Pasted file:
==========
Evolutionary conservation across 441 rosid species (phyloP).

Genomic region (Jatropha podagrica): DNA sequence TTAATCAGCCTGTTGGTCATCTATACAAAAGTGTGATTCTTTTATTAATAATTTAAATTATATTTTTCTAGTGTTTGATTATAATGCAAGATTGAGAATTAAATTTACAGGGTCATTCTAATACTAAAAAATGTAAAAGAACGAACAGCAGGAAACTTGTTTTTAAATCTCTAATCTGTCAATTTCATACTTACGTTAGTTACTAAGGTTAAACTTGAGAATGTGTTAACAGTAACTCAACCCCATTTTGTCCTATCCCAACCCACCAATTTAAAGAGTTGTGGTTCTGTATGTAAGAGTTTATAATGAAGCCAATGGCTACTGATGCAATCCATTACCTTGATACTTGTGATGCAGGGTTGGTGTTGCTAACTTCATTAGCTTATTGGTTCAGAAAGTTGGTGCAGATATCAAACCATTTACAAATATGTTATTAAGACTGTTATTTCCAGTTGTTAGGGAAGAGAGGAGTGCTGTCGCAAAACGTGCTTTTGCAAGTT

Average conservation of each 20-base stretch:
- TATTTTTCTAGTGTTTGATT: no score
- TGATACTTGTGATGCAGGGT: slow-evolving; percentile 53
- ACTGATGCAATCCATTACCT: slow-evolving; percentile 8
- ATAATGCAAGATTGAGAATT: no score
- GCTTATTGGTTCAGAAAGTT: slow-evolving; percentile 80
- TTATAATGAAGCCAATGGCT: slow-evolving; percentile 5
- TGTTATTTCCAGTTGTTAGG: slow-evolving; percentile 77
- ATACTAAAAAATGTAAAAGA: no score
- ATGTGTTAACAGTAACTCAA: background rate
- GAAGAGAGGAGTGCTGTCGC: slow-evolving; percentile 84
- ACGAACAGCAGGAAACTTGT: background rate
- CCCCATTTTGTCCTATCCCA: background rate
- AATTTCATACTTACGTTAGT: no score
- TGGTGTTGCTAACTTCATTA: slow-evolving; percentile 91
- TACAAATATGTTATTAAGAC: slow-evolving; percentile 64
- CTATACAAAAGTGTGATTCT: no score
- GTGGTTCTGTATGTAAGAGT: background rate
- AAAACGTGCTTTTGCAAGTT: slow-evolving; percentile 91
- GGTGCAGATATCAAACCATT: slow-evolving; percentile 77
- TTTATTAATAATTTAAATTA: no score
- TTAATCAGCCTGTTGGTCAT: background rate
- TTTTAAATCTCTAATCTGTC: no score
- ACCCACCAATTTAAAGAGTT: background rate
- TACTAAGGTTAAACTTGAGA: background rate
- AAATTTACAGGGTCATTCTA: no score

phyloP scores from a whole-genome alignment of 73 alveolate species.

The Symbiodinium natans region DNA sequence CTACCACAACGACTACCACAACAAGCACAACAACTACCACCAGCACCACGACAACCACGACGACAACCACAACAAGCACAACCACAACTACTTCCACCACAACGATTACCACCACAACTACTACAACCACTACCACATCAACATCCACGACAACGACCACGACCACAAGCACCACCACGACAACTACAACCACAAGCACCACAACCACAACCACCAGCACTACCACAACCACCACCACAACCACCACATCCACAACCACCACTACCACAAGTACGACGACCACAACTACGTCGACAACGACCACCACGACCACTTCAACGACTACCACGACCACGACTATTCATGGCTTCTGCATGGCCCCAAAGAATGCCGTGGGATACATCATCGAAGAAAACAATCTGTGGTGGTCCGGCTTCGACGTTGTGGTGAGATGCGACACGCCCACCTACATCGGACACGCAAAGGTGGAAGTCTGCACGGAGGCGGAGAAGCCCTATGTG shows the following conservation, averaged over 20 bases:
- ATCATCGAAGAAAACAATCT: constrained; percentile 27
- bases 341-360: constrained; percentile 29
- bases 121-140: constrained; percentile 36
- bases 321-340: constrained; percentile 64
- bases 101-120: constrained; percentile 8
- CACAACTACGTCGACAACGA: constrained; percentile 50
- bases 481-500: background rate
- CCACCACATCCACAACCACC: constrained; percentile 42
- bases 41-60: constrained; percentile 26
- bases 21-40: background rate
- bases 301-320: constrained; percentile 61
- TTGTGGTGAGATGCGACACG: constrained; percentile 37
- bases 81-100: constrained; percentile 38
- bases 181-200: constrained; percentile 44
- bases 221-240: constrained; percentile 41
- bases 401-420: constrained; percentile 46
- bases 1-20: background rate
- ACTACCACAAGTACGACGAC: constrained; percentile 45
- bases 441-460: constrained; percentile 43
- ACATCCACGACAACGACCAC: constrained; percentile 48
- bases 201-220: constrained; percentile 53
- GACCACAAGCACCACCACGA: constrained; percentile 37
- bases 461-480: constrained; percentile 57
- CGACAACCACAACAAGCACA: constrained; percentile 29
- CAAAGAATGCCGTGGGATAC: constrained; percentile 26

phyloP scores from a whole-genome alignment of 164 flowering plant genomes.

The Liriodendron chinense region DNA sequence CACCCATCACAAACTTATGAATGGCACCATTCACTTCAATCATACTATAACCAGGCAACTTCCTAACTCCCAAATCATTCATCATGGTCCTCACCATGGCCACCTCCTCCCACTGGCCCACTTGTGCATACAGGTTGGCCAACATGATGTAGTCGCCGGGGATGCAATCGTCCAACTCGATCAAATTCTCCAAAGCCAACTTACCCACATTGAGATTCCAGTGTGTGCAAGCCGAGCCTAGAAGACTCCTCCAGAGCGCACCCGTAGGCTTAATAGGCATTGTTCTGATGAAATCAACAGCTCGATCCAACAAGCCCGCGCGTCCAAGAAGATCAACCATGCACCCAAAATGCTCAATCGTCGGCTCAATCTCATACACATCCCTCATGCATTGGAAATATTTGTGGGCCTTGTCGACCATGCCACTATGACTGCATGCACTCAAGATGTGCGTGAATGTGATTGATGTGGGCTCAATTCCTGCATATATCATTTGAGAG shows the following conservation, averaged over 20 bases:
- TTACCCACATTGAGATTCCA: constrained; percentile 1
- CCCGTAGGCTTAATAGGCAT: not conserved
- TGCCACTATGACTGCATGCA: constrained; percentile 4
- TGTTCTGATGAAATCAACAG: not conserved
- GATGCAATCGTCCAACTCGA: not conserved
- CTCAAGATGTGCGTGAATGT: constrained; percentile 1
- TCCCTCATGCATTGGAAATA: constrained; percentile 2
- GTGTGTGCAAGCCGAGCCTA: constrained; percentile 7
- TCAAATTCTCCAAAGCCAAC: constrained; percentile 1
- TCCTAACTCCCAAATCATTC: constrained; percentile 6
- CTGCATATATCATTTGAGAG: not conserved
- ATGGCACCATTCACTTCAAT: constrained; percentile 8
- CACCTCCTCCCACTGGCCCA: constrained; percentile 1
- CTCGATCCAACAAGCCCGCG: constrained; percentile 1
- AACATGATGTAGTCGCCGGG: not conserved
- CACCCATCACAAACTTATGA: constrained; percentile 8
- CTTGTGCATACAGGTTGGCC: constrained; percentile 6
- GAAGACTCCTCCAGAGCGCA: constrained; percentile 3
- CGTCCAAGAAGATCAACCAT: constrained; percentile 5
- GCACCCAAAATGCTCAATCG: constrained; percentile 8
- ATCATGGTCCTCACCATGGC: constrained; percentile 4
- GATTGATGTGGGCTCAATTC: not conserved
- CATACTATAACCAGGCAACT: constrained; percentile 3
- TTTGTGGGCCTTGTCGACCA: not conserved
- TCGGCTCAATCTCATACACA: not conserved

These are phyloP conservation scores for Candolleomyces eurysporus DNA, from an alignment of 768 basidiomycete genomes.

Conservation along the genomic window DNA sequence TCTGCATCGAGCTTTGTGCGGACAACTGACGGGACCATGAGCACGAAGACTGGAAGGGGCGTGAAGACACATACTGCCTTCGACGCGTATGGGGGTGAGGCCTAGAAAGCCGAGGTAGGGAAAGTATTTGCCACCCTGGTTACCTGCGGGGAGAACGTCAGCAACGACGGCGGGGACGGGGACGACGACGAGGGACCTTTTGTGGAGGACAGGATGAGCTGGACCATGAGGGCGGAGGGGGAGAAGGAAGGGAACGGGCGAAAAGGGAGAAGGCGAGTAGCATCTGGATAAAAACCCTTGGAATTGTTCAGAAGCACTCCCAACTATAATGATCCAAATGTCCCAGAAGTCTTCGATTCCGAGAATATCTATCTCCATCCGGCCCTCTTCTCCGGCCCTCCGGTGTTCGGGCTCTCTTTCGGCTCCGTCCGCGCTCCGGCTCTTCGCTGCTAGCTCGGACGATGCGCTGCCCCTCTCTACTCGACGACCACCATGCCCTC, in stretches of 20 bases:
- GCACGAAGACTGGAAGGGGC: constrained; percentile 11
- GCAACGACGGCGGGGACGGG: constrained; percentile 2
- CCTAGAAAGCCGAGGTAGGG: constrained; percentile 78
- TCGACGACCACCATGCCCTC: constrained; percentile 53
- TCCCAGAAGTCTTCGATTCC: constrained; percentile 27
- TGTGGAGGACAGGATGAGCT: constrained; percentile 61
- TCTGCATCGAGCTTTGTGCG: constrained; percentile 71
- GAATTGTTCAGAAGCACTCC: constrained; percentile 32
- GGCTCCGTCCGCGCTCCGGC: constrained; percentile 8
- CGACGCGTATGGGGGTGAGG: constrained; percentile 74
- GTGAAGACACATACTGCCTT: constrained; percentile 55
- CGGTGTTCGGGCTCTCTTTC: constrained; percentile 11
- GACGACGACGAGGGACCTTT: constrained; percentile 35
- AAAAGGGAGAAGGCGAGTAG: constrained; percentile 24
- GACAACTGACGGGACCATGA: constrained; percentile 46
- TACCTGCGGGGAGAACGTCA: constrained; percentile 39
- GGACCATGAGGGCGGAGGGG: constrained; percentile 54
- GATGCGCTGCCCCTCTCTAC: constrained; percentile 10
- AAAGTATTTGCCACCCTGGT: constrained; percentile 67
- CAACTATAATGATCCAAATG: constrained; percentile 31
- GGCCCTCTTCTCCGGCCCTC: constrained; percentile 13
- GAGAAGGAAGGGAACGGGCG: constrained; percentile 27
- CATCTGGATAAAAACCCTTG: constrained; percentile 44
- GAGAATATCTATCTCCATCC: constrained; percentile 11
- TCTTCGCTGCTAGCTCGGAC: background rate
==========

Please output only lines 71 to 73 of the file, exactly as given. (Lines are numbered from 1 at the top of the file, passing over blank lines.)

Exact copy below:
- CTCGATCCAACAAGCCCGCG: constrained; percentile 1
- AACATGATGTAGTCGCCGGG: not conserved
- CACCCATCACAAACTTATGA: constrained; percentile 8